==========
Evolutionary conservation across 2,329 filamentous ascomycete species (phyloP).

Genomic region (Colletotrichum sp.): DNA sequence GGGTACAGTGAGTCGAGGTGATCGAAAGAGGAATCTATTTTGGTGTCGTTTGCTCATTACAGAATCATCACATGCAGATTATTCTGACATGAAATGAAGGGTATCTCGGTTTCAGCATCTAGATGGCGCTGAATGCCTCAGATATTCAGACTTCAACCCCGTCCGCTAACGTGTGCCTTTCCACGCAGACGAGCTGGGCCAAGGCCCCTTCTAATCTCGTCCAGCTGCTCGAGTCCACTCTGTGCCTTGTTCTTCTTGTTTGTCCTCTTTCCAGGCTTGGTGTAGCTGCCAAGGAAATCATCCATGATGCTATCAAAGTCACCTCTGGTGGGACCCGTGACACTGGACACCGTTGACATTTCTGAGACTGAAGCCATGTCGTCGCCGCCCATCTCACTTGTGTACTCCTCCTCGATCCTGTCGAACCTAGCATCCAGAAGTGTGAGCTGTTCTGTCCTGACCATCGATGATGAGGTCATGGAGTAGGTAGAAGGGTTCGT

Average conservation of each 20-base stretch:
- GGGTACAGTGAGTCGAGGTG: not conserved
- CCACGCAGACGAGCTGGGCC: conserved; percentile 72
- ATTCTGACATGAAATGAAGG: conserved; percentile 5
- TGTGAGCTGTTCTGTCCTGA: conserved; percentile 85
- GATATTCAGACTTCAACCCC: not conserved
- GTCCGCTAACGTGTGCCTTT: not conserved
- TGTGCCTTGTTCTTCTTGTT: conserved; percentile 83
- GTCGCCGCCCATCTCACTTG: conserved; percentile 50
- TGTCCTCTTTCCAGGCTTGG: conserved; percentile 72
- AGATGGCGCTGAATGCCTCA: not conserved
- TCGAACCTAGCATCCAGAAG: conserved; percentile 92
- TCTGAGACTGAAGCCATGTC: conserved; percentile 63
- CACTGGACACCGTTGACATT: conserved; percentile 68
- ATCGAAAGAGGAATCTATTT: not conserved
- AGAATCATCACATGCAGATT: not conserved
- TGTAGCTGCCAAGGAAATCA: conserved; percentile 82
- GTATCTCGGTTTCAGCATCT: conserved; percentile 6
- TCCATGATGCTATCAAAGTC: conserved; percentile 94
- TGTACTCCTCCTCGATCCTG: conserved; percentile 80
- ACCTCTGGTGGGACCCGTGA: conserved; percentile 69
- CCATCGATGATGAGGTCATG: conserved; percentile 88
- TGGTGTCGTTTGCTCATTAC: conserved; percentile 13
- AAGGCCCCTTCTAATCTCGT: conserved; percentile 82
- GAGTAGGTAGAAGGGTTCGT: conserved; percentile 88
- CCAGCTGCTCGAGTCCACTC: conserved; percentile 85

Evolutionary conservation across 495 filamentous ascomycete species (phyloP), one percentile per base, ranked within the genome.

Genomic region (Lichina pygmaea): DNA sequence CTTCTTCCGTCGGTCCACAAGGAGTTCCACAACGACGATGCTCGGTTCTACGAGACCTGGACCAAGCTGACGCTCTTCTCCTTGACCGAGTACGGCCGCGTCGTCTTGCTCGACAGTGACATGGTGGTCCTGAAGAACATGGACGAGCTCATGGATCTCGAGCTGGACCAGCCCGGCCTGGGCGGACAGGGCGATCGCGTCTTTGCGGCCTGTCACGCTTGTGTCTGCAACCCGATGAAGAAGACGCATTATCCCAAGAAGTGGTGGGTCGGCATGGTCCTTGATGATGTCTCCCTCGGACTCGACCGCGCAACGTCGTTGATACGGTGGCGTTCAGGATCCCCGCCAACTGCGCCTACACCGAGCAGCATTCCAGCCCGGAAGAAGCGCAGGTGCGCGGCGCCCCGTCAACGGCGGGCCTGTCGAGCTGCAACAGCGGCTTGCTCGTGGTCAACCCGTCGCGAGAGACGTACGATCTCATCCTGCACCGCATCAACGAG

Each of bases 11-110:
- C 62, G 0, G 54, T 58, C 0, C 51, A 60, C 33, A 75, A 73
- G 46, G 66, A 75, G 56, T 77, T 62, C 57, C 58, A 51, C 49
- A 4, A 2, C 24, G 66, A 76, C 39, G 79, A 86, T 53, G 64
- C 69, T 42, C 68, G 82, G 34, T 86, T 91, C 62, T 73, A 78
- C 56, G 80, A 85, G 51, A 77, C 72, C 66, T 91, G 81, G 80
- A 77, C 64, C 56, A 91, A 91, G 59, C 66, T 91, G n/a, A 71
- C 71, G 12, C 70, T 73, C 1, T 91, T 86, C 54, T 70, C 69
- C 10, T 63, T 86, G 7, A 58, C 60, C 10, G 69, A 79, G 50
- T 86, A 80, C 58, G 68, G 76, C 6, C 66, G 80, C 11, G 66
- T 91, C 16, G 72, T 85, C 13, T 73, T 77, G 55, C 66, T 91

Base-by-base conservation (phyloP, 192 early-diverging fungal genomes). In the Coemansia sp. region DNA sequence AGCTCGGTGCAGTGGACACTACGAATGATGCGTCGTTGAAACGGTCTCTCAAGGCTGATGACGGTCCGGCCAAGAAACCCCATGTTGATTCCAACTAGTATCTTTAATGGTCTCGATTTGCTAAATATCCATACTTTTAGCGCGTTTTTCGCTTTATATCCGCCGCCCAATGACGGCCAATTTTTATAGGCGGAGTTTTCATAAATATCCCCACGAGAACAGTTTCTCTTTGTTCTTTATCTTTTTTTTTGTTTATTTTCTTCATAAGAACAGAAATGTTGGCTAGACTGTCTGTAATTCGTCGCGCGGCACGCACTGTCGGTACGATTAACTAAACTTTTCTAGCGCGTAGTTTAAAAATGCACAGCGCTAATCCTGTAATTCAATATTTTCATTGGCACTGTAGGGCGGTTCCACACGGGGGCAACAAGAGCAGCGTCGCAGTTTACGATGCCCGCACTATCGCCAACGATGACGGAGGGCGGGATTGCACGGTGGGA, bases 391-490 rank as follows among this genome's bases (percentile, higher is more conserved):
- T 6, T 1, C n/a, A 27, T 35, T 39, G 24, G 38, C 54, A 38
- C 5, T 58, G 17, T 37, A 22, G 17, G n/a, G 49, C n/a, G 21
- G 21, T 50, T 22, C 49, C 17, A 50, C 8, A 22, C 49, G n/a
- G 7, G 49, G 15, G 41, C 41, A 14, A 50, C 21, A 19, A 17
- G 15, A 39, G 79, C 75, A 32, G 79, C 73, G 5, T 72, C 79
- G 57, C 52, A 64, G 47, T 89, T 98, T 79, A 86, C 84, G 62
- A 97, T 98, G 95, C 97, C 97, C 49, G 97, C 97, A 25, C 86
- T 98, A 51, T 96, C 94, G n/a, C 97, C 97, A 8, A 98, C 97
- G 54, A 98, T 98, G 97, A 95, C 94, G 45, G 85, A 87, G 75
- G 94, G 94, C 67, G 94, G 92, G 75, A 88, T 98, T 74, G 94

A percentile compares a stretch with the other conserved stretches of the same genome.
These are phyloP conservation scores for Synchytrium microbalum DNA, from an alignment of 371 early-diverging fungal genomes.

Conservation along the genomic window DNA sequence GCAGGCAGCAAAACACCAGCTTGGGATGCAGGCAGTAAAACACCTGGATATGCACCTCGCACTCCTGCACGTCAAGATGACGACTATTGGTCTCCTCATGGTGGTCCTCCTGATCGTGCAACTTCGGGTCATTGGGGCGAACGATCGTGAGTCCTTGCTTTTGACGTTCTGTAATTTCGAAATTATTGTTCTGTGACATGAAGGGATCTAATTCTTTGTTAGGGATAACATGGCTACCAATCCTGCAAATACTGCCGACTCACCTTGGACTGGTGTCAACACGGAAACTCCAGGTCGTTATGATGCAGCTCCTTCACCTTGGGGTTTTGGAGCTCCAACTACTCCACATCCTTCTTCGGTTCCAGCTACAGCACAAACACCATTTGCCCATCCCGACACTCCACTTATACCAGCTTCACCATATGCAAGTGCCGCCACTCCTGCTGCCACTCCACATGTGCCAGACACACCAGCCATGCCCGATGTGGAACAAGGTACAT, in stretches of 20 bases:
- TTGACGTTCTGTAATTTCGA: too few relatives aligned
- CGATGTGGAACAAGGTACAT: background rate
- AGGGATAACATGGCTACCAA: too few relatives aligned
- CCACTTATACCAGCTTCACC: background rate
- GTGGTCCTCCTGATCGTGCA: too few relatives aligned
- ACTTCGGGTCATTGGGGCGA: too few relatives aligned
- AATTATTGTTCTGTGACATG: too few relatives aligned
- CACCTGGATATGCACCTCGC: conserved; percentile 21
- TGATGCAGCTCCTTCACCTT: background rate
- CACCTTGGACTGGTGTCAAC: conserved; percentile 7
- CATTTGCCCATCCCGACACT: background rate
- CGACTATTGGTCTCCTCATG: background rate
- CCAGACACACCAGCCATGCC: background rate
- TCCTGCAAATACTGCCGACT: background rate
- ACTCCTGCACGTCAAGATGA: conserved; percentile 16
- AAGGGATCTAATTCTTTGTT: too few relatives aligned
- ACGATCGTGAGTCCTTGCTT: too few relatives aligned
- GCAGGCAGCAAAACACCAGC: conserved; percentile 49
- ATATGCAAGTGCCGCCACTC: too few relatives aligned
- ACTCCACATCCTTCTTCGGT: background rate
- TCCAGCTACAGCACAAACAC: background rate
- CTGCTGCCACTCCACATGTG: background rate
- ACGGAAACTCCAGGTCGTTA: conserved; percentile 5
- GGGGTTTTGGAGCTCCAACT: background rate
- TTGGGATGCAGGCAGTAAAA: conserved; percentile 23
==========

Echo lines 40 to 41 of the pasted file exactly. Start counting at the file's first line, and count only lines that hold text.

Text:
- T 86, A 80, C 58, G 68, G 76, C 6, C 66, G 80, C 11, G 66
- T 91, C 16, G 72, T 85, C 13, T 73, T 77, G 55, C 66, T 91